By Henrik Manninen – IIHF.com
Having already suited up for teams on three different continents, it´s all part of the masterplan for 18-year-old prospect Yu Sato to one day enter Japanese ice hockey folklore.
“I want to become the first Japanese outfield player in the NHL. It is a dream I’ve had since I started to play hockey at the age of three,” said the Saitama-born forward, whose rookie season with the Quebec Remparts in the Quebec Major Junior Hockey League (QMJHL) came to an abrupt end following the COVID-19 lockdown.
Having previously played junior hockey in Russia and Finland, Sato’s credentials were put to a severe test in Canada’s Eastern province of Quebec during the 2019/2020 season. Skating against mostly older opponents such as top NHL entry draft pick Alexis Lafreniere became a notch up in quality for the Japanese prospect. After overcoming an early season injury, relentless competition for places saw playing time eventually become limited as he finished the season on four goals and six assists in 39 games for the Remparts.
“Each country I’ve played in has a different style of hockey which helps develop me as a player. In Quebec it was a physical game against older players where you had to make fast decisions playing on a smaller sheet,” said Sato, whose style of play makes him a rare commodity in Japanese hockey.
“The typical player in Japan is playing along the wings and always thinking to pass, pass and pass. Sato is very different. He always wants to shoot and his mind is always on scoring,” said Japan’s head coach Yuji Iwamoto of a player he hopes can lead the way for the men’s program to earn a place at the 2026 Winter Olympics.
While NHL and the Olympics might still be a distant dream for Sato, another life-long ambition was fulfilled at the start of this year. Making his debut for Japan, Sato was in imperious form as Nippon raced to gold at the 2020 IIHF Ice Hockey U20 World Championship Division II Group A in Vilnius, Lithuania.
“It was my dream to represent my country and it was an amazing experience. I always wanted to play for Japan. I hope to get to the top division someday and I want to help Japan reach that level,” he said.
At the age of 11, Sato’s ambitions had already outgrown his native Japan. With Alexander Ovechkin being Sato’s hero as a kid, where better to speed up the development than in “Ovi’s” native Russia? The junior set-up of Krylia Sovetov in the Moscow region became Sato’s first port of call on his hockey odyssey.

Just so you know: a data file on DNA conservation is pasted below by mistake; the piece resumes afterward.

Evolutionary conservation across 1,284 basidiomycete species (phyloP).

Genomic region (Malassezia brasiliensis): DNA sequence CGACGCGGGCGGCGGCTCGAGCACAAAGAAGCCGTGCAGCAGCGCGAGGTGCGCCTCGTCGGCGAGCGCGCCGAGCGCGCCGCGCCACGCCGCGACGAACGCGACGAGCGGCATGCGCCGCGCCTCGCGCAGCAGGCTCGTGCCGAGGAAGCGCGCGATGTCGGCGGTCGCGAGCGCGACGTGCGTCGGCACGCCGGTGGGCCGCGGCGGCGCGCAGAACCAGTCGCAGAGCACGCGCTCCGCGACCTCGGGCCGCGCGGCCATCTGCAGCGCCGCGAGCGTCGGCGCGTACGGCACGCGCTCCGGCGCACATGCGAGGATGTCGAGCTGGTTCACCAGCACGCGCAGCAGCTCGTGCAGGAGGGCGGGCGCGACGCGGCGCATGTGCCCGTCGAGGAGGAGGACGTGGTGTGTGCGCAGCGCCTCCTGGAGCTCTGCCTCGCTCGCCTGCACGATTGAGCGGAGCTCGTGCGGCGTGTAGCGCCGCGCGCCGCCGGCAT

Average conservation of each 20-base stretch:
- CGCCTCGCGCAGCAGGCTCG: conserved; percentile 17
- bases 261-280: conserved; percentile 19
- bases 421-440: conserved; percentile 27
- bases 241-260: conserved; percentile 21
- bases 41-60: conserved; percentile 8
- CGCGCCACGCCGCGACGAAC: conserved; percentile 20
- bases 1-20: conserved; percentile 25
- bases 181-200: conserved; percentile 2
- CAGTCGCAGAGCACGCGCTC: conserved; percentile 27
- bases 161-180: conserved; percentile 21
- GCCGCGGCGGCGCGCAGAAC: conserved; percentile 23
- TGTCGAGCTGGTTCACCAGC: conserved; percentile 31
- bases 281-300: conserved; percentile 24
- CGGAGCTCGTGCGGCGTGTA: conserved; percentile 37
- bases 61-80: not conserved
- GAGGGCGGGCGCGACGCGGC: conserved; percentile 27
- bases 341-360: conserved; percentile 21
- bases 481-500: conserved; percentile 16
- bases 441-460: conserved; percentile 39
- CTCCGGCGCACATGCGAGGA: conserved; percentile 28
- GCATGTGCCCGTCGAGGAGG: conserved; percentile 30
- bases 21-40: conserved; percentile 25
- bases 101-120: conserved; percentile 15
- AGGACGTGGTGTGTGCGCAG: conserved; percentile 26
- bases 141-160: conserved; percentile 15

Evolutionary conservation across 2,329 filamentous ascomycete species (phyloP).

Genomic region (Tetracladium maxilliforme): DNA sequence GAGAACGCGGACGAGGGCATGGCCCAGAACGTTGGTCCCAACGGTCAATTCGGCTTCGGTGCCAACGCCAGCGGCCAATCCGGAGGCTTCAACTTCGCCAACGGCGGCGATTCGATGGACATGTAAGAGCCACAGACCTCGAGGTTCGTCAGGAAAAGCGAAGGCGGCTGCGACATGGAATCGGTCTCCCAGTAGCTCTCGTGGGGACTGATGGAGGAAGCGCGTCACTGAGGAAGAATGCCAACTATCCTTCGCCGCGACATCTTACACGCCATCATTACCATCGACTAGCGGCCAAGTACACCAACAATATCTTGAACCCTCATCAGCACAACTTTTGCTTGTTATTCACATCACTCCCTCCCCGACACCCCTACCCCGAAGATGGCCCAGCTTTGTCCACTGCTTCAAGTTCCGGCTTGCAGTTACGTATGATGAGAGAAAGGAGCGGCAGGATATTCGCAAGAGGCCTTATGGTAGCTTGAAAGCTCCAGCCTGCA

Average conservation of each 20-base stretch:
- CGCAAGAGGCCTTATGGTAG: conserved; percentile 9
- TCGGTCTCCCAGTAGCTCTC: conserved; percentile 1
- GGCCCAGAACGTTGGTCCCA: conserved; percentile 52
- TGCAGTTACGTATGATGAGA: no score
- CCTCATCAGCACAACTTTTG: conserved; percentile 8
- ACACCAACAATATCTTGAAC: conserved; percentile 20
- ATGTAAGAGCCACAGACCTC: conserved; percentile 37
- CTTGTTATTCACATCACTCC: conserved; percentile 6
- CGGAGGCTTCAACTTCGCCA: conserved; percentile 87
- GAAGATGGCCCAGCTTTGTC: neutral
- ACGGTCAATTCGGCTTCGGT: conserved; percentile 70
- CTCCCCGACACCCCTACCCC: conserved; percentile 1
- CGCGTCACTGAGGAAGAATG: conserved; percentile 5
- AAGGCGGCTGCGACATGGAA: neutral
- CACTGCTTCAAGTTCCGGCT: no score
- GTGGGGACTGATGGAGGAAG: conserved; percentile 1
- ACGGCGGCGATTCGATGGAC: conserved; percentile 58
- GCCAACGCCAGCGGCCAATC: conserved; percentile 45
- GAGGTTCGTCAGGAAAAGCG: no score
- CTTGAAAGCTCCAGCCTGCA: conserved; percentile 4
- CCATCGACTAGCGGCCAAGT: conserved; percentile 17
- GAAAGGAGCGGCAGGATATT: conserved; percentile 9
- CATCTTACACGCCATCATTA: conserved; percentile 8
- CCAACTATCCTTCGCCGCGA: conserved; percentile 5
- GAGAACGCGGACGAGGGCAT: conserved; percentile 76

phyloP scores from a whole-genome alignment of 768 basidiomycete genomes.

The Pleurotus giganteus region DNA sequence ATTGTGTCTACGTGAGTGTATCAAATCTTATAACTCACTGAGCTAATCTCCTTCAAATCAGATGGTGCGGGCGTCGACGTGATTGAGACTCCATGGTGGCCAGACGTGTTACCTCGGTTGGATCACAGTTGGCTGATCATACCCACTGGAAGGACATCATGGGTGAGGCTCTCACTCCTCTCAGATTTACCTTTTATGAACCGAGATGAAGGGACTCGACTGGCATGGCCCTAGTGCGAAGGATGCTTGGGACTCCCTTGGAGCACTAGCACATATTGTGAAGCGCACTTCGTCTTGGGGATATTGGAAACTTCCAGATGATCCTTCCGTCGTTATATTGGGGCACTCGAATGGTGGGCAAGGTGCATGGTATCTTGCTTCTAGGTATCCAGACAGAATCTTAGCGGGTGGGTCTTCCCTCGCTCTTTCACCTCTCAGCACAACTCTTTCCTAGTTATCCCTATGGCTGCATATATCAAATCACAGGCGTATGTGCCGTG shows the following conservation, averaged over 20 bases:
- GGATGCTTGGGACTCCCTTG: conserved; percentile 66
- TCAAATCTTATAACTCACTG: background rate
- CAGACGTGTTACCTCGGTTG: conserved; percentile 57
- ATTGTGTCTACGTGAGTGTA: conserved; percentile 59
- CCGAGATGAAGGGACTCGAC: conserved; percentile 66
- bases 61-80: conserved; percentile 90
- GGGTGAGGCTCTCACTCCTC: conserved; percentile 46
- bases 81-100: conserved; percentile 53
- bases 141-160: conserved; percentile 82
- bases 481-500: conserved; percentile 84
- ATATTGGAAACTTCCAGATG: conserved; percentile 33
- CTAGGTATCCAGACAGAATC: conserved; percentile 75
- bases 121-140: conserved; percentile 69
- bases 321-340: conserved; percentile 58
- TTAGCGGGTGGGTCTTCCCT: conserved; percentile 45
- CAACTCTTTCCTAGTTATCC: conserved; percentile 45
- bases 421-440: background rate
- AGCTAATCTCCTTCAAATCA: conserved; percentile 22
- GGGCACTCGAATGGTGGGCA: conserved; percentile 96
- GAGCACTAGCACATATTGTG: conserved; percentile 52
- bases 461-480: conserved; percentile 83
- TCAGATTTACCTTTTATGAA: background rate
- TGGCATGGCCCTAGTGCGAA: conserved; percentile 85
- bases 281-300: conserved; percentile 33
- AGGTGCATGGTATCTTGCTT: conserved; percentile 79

“In Japan we had no junior league and only played tournaments. In Russia I was able to fully focus on hockey and there were lots of games. At first, it was hard. The culture was different and so was the style of hockey. I didn’t know Russian or English back then, so I was working from hand gestures on how to do things,” said Sato.
His parents took turns to stay with their son during a five-year Russian stint. There the Japanese teenager picked up the Russian language while relentlessly honing skills out on the ice that set him apart from his contemporaries.
“I mainly improved my physicality and skating in Russia. I was faster than the Russian players, so I came to use that to my advantage,” said Sato.
Topping the scoring charts for Krylia, he soon caught the eye of one of Russia’s all-time greats, Igor Larionov. The Triple Gold Member took Sato under his wings. When import restrictions closed the door for Sato to progress into Krylia’s MHL team, Larionov found him a new challenge in Finland.
“I first tried to go to the Lahti Pelicans, but there they said I wasn’t going to get much game time, so I went to Kiekko-Vantaa instead. It was a good experience. The hockey was different from Russia as it was much faster,” Sato said of the 2018/19 season where he notched 80 points (37+43) in 37 games for various Kiekko-Vantaa junior teams.
Ahead of this season, it was once again Larionov, who had rolled up his sleeves to find Sato a spot on the Quebec Remparts roster. Playing in a home arena in Quebec City with 18,000 seats and facing top talent took him momentarily one step closer towards the NHL dream only one Japanese-born and trained player has fulfilled so far.
In 2007, netminder Yutaka Fukufuji clocked up 97 minutes for the Los Angeles Kings. The closest a Japanese skater has come to the NHL is Yushiroh Hirano, who last season notched an assist in his sole appearance for the Wilkes-Barre/Scranton Penguins in the AHL. Hirano was back skating in his second spell in the ECHL last season together with another Japanese forward, Yuri Terao.
Sato is realistic about his prospects on what is still a long road ahead. Having returned to Japan during the COVID-19 pandemic, he now ponders the next destination on a hockey odyssey where he one day hopes to be locking horns with Lafreniere once again.
“As it is right now I can say that it’s not possible to be drafted, but I will continue to work hard every day to reach my dream,” Sato said.